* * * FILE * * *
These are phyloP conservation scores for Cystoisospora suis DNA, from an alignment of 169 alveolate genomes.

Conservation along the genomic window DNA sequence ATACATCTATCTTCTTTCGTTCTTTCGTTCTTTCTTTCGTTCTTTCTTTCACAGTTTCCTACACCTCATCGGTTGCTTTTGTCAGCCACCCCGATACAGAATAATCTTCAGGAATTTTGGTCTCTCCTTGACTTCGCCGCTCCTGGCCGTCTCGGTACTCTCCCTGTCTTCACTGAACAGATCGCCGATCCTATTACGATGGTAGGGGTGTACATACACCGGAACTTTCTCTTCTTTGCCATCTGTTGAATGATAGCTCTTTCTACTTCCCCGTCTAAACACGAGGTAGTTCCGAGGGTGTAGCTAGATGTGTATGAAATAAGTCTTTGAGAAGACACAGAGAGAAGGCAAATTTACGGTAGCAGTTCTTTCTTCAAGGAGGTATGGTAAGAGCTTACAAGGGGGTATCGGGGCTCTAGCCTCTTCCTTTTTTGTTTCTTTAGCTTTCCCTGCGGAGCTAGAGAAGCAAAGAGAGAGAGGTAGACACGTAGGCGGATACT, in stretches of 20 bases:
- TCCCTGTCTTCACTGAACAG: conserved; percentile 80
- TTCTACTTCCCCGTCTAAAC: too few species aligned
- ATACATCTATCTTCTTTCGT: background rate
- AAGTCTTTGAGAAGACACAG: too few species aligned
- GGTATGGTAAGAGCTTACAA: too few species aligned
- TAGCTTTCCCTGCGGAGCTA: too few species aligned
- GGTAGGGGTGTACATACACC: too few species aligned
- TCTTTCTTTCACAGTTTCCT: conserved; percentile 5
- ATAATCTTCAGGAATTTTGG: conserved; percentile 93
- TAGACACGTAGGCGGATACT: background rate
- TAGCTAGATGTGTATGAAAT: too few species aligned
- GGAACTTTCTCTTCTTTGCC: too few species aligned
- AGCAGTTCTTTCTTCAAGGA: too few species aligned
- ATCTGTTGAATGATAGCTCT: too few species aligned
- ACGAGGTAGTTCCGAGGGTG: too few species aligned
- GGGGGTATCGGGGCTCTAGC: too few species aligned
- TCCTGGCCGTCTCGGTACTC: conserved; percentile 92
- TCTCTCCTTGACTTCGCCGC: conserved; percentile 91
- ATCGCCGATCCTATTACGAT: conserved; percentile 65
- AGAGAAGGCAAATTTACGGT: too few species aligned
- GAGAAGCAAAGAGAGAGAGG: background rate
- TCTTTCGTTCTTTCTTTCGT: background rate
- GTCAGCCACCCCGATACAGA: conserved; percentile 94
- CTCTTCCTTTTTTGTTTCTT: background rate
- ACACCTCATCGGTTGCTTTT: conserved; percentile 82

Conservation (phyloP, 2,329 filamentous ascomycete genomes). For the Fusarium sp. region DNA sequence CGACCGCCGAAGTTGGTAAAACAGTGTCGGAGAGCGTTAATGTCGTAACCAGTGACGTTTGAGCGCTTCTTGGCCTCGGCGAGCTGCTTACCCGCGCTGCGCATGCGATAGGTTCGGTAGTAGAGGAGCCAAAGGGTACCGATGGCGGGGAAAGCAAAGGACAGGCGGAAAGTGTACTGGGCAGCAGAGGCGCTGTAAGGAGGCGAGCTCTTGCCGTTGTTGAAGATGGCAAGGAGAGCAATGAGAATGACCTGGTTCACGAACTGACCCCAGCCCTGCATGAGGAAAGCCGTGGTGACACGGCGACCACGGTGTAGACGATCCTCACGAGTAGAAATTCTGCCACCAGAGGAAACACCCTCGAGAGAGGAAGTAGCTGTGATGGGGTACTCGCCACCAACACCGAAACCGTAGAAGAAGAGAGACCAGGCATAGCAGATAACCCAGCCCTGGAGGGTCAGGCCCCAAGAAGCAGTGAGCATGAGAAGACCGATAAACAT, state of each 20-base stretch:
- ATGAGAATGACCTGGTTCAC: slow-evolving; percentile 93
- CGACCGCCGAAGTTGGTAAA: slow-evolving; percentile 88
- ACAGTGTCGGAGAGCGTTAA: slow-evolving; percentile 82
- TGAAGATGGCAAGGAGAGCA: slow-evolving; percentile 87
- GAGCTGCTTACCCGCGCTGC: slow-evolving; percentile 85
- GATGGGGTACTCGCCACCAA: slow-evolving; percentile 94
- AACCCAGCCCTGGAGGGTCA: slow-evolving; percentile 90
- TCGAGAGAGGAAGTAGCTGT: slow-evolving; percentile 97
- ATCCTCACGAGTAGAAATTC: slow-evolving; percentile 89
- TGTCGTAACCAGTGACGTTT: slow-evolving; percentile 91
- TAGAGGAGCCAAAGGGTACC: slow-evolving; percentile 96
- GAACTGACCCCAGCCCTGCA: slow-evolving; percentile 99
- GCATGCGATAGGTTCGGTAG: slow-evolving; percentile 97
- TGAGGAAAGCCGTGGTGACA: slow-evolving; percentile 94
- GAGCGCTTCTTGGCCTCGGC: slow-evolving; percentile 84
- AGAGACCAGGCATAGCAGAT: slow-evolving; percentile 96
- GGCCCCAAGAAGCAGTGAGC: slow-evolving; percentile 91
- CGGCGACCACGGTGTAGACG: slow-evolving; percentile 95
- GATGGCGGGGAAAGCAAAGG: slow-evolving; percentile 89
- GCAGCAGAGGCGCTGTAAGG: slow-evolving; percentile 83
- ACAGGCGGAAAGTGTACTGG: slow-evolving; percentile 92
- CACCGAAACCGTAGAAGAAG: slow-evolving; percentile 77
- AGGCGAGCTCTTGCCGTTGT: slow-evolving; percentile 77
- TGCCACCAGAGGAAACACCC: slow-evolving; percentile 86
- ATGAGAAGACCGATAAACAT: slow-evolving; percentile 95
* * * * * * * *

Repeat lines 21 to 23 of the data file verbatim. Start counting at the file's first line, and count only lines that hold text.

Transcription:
- ATCGCCGATCCTATTACGAT: conserved; percentile 65
- AGAGAAGGCAAATTTACGGT: too few species aligned
- GAGAAGCAAAGAGAGAGAGG: background rate